Article Text

other Versions

PDF

Risk factors for accident and emergency attendance for asthma in inner city children
  1. Lindsay Forbes (lforbes{at}sgul.ac.uk)
  1. Wandsworth Primary Care Trust, Springfield University Hospital,, United Kingdom
    1. Sheila Harvey (sheila{at}sharvey.plus.com)
    1. London School of Hygiene and Tropical Medicine, United Kingdom
      1. Deborah Jarvis (d.jarvis{at}imperial.ac.uk)
      1. Imperial College London, United Kingdom
        1. Christina Luczynska
        1. Kings College London, United Kingdom
          1. Roger Newson (r.newson{at}imperial.ac.uk)
          1. Imperial College London, United Kingdom
            1. John Price (john.price{at}kcl.ac.uk)
            1. Kings College London, United Kingdom
              1. Peter Burney (p.burney{at}imperial.ac.uk)
              1. Imperial College London, United Kingdom

                Abstract

                Background: Inner city children make heavy use of accident and emergency (A and E) services for asthma. Developing strategies to reduce this requires a better understanding of the risk factors.

                Methods: We carried out a case control study of children with asthma living in South East London: 1018 children who attended A and E for asthma over one year and 394 children who had not attended A and E for asthma over the previous year. The main risk factors were socioeconomic status, home environment, routine asthma management, and parents’ psychological responses to, and beliefs about the treatment of asthma attacks.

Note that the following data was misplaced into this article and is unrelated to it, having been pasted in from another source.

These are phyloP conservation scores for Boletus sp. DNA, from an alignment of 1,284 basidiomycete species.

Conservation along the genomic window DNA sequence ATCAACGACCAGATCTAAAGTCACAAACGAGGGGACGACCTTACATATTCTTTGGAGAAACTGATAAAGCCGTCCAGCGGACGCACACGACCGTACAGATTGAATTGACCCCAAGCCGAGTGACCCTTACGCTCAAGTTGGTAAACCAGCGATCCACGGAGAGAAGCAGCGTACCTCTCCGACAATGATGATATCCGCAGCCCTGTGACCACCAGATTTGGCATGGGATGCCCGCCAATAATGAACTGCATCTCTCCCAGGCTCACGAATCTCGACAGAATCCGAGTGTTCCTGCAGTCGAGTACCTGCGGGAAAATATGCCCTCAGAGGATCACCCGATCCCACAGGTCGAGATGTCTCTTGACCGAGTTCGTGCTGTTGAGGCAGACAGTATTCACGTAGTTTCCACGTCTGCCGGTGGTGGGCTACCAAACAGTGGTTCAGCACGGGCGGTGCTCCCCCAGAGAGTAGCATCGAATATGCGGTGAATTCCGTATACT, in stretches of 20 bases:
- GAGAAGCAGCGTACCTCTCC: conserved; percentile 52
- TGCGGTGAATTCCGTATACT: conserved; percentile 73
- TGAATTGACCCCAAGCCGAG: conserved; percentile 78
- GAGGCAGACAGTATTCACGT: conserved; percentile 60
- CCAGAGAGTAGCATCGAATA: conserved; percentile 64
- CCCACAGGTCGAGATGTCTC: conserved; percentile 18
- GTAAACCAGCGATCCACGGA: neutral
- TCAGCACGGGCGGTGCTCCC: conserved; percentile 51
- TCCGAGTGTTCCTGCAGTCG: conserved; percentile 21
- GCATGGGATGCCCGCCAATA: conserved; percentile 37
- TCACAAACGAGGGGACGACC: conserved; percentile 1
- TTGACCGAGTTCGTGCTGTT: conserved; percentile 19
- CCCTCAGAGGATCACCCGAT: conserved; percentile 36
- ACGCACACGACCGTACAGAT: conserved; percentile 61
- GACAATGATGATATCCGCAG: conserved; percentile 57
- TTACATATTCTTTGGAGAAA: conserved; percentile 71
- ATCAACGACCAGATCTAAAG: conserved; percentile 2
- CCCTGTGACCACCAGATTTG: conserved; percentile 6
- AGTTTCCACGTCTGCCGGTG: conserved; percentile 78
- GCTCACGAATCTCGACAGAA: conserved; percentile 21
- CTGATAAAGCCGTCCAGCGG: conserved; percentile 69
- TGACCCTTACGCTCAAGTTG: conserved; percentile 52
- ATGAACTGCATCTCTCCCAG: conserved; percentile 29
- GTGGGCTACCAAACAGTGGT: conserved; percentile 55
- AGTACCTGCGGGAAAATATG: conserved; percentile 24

Results: A and E attendance was more common in children living in poorer households. We found no associations with home environment nor measures of routine asthma care. Children who had attended outpatients were much more likely to attend A and E (odds ratio (OR) 13.17, 95% confidence interval (CI) 7.13, 24.33). Other risk factors included: having a parent who reported feeling alone (OR 2.58, 95% CI 1.71, 3.87) or panic or fear (OR 2.62. 95% CI 1.75, 3.93) when the child’s asthma was worse; and parental belief that the child would be seen more quickly in A and E than at the GP surgery (OR 2.48, 95% CI 1.62, 3.79). Parental confidence in the GP’s ability to treat asthma attacks reduced the risk of attending A and E (OR 0.30, 95% CI 0.17, 0.54).

                Conclusions: We found no evidence that passive smoking, damp homes or poor routine asthma care explain heavy inner city A and E use in children with asthma. Reducing A and E use is unlikely to be achieved by improving these, but identifying appropriate settings for treating children with asthma attacks and communicating these effectively may do so.

                • asthma
                • emergency medicine
                • health care utilization

                Statistics from Altmetric.com

                Request permissions

                If you wish to reuse any or all of this article please use the link below which will take you to the Copyright Clearance Center’s RightsLink service. You will be able to get a quick price and instant permission to reuse the content in many different ways.